The Edmond Sun


October 29, 2013

We must pick winning battles

MOORE — As described, established and intended in the United States Constitution, our nation’s government is broken into three separate branches. Like the people that make up our country, each branch provides a unique perspective and represents differing points of view. When one party controls both chambers of Congress and the White House, America tends to look more unified and productive. But even in divided government, we can find ways to function, achieve common ground and make all voices heard and considered.

Without question, Republicans strongly oppose Obamacare. No Republicans voted for it in 2010, and since that time, there have been numerous battles to modify, repeal, delay or defund it. Even though the president’s healthcare law is still the law of the land, we must not forget the victories won, including the passage of seven partial-repeal bills that were signed into law by the president. These bills have saved taxpayers at least $62 billion, lessening some of the harmful effects of the law.

Government shutdown was and still is a bad idea, and using it as a tactic to defund Obamacare was unproductive. That’s why I warned against it for months and months. It punishes federal employees through furloughs, costs the country millions and stalls access to important government services. I remain strongly opposed to Obamacare and will continue to vote for ways to lessen its blow on Americans. While full repeal is certainly the goal — as long as the president is in the White House and Democrats preside over the Senate — repeal of Obamacare is extremely unlikely.

That doesn’t mean that we lack fighting grounds on Obamacare or future proposals and initiatives coming from the administration. In the meantime, we must be realistic about our limits and know when the fight is possible to win. Success is defined not only by what you are able to accomplish, but also what you are able to prevent.

As long as Republicans hold the House, President Obama will never have Democrats to rubber stamp his ideas again. But until we preside over the Senate and White House, we should appreciate the “checks and balances” at work and claim success as the “blocking majority.”

Obamacare is doomed for failure on its own. While we cannot stop implementation of the law, we have the opportunity to highlight its problems, including the unfair individual mandate, unaffordable plans and website glitches. Upon launch of the website on Oct. 1, it has been nothing but a headache for potential applicants, resulting in few people actually signing up for coverage. In addition, despite being told by the president that “if they like their current insurance they could keep it,” many consumers are being forced to pay more for a product they don’t want and can’t afford.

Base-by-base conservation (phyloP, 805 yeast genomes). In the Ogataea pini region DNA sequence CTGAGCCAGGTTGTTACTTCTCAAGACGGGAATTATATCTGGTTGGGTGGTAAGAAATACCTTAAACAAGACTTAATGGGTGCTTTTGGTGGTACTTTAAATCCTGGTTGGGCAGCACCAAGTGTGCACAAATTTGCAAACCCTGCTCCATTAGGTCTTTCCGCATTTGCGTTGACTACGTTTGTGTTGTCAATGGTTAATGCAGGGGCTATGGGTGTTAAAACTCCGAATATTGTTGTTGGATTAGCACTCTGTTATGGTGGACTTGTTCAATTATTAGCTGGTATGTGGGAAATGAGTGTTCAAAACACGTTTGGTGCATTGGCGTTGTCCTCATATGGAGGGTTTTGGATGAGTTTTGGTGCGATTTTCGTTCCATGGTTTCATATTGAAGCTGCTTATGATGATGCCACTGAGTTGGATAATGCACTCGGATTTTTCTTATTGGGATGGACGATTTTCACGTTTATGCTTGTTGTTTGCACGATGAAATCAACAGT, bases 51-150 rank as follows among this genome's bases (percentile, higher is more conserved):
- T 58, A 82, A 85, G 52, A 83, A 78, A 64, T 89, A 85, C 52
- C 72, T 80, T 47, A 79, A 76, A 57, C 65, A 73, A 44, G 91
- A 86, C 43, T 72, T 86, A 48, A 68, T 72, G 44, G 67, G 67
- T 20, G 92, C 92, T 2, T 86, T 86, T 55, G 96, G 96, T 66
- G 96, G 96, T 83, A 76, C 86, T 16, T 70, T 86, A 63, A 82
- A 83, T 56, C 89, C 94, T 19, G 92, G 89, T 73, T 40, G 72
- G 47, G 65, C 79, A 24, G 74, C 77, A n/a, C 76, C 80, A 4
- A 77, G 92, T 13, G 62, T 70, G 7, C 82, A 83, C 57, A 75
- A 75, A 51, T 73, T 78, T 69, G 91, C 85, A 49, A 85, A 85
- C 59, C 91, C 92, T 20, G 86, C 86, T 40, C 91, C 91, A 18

Due to the Obamacare website’s inability to handle high traffic, save most user information or provide helpful customer service, it’s obvious that the site isn’t ready for primetime. Unfortunately, until the president recognizes that he’s selling a broken product, individuals will be forced to purchase insurance or pay a fine. This is still just the beginning — not the end — of the problems with Obamacare.

At the end of the day, we were all born into the greatest nation on earth and we are still capable of achieving great things — even in divided government. I will continue looking for ways to lessen the harm of the law, but we must find common ground on other issues. We must never lose sight of our tremendous potential or stop fighting for our convictions, but we must pick battles that are possible to win.

U.S. REP. TOM COLE, R-Moore, represents Oklahoma’s 4th Congressional District.

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  • St. Louis Post-Dispatch: Why poverty across the world matters to Americans

    A child starving in South Sudan should matter to Americans. That was the message delivered last week by Nancy Lindborg, whose job at the U.S. Agency for International Development is to lead a federal bureau spreading democracy and humanitarian assistance across the world.
    That world has reached a critical danger zone, with three high-level crises combining military conflict with humanitarian catastrophes affecting millions of innocents in Syria, the South Sudan and the Central African Republic.
    But back to that child.

    April 18, 2014

  • Government leadership complicit in overfilling prisons

    One of the thorniest problems facing any society is the question of what to do with transgressors. Obviously, the more complicated a culture becomes, the more factors come into play in trying to figure out what to do with those who choose not to “play by the rules.”

    April 18, 2014

  • My best days are ones normal people take for granted

    It is a weekend for working around the house. My fiancee, Erin, and I have the baby’s room to paint and some IKEA furniture to assemble. I roll out of bed early — 10:30 — and get into my wheelchair. Erin is already making coffee in the kitchen.